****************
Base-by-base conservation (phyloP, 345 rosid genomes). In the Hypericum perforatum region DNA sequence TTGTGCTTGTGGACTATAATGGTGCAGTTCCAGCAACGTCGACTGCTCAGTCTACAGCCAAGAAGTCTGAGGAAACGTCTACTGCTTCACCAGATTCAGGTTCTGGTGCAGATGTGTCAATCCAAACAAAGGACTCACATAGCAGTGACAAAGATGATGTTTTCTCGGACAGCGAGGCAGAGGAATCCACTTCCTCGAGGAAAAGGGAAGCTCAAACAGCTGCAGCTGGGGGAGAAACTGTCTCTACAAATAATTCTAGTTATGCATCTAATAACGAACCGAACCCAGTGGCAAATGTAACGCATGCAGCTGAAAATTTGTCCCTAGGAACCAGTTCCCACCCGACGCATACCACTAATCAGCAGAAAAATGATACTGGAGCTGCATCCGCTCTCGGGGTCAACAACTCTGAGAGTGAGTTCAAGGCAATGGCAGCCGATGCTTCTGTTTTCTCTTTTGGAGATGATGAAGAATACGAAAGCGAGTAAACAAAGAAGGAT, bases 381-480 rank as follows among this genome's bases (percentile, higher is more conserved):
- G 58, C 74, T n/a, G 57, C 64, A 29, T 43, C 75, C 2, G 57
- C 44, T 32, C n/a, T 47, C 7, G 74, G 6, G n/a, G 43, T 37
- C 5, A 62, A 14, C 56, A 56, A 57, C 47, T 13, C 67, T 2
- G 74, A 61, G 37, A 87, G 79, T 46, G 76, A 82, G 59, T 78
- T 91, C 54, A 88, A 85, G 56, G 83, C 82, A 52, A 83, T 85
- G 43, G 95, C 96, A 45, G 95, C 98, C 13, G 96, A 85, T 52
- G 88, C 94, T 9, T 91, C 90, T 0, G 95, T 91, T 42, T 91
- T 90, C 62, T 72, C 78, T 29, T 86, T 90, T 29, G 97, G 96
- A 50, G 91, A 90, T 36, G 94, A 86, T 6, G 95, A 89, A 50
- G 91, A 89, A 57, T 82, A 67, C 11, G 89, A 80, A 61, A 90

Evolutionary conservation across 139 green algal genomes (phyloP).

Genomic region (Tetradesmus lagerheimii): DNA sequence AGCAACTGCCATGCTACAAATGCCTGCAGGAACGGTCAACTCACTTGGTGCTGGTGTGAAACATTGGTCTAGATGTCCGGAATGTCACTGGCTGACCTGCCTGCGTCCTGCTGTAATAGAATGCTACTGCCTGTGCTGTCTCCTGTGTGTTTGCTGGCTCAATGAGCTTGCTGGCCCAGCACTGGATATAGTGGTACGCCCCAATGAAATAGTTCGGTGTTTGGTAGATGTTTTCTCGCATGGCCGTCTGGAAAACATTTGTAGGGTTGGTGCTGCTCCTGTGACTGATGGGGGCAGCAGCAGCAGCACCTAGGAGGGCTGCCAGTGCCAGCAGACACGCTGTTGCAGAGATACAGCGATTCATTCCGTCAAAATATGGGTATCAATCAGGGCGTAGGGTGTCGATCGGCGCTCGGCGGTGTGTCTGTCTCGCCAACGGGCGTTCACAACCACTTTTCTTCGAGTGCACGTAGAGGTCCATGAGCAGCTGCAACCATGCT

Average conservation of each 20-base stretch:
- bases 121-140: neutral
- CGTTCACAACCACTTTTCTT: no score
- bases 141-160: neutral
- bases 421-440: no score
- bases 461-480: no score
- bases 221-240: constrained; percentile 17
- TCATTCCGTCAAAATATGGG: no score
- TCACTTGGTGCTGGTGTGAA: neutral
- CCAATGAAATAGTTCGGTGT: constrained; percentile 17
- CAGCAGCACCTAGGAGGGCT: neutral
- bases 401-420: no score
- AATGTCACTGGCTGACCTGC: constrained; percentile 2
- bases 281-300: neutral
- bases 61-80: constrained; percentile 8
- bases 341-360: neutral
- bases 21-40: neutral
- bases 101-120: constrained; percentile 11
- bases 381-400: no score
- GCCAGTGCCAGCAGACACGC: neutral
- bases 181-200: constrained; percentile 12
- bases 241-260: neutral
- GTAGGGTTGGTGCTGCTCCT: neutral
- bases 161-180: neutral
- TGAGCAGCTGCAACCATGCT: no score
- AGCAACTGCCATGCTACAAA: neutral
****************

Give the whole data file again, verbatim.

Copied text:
Base-by-base conservation (phyloP, 345 rosid genomes). In the Hypericum perforatum region DNA sequence TTGTGCTTGTGGACTATAATGGTGCAGTTCCAGCAACGTCGACTGCTCAGTCTACAGCCAAGAAGTCTGAGGAAACGTCTACTGCTTCACCAGATTCAGGTTCTGGTGCAGATGTGTCAATCCAAACAAAGGACTCACATAGCAGTGACAAAGATGATGTTTTCTCGGACAGCGAGGCAGAGGAATCCACTTCCTCGAGGAAAAGGGAAGCTCAAACAGCTGCAGCTGGGGGAGAAACTGTCTCTACAAATAATTCTAGTTATGCATCTAATAACGAACCGAACCCAGTGGCAAATGTAACGCATGCAGCTGAAAATTTGTCCCTAGGAACCAGTTCCCACCCGACGCATACCACTAATCAGCAGAAAAATGATACTGGAGCTGCATCCGCTCTCGGGGTCAACAACTCTGAGAGTGAGTTCAAGGCAATGGCAGCCGATGCTTCTGTTTTCTCTTTTGGAGATGATGAAGAATACGAAAGCGAGTAAACAAAGAAGGAT, bases 381-480 rank as follows among this genome's bases (percentile, higher is more conserved):
- G 58, C 74, T n/a, G 57, C 64, A 29, T 43, C 75, C 2, G 57
- C 44, T 32, C n/a, T 47, C 7, G 74, G 6, G n/a, G 43, T 37
- C 5, A 62, A 14, C 56, A 56, A 57, C 47, T 13, C 67, T 2
- G 74, A 61, G 37, A 87, G 79, T 46, G 76, A 82, G 59, T 78
- T 91, C 54, A 88, A 85, G 56, G 83, C 82, A 52, A 83, T 85
- G 43, G 95, C 96, A 45, G 95, C 98, C 13, G 96, A 85, T 52
- G 88, C 94, T 9, T 91, C 90, T 0, G 95, T 91, T 42, T 91
- T 90, C 62, T 72, C 78, T 29, T 86, T 90, T 29, G 97, G 96
- A 50, G 91, A 90, T 36, G 94, A 86, T 6, G 95, A 89, A 50
- G 91, A 89, A 57, T 82, A 67, C 11, G 89, A 80, A 61, A 90

Evolutionary conservation across 139 green algal genomes (phyloP).

Genomic region (Tetradesmus lagerheimii): DNA sequence AGCAACTGCCATGCTACAAATGCCTGCAGGAACGGTCAACTCACTTGGTGCTGGTGTGAAACATTGGTCTAGATGTCCGGAATGTCACTGGCTGACCTGCCTGCGTCCTGCTGTAATAGAATGCTACTGCCTGTGCTGTCTCCTGTGTGTTTGCTGGCTCAATGAGCTTGCTGGCCCAGCACTGGATATAGTGGTACGCCCCAATGAAATAGTTCGGTGTTTGGTAGATGTTTTCTCGCATGGCCGTCTGGAAAACATTTGTAGGGTTGGTGCTGCTCCTGTGACTGATGGGGGCAGCAGCAGCAGCACCTAGGAGGGCTGCCAGTGCCAGCAGACACGCTGTTGCAGAGATACAGCGATTCATTCCGTCAAAATATGGGTATCAATCAGGGCGTAGGGTGTCGATCGGCGCTCGGCGGTGTGTCTGTCTCGCCAACGGGCGTTCACAACCACTTTTCTTCGAGTGCACGTAGAGGTCCATGAGCAGCTGCAACCATGCT

Average conservation of each 20-base stretch:
- bases 121-140: neutral
- CGTTCACAACCACTTTTCTT: no score
- bases 141-160: neutral
- bases 421-440: no score
- bases 461-480: no score
- bases 221-240: constrained; percentile 17
- TCATTCCGTCAAAATATGGG: no score
- TCACTTGGTGCTGGTGTGAA: neutral
- CCAATGAAATAGTTCGGTGT: constrained; percentile 17
- CAGCAGCACCTAGGAGGGCT: neutral
- bases 401-420: no score
- AATGTCACTGGCTGACCTGC: constrained; percentile 2
- bases 281-300: neutral
- bases 61-80: constrained; percentile 8
- bases 341-360: neutral
- bases 21-40: neutral
- bases 101-120: constrained; percentile 11
- bases 381-400: no score
- GCCAGTGCCAGCAGACACGC: neutral
- bases 181-200: constrained; percentile 12
- bases 241-260: neutral
- GTAGGGTTGGTGCTGCTCCT: neutral
- bases 161-180: neutral
- TGAGCAGCTGCAACCATGCT: no score
- AGCAACTGCCATGCTACAAA: neutral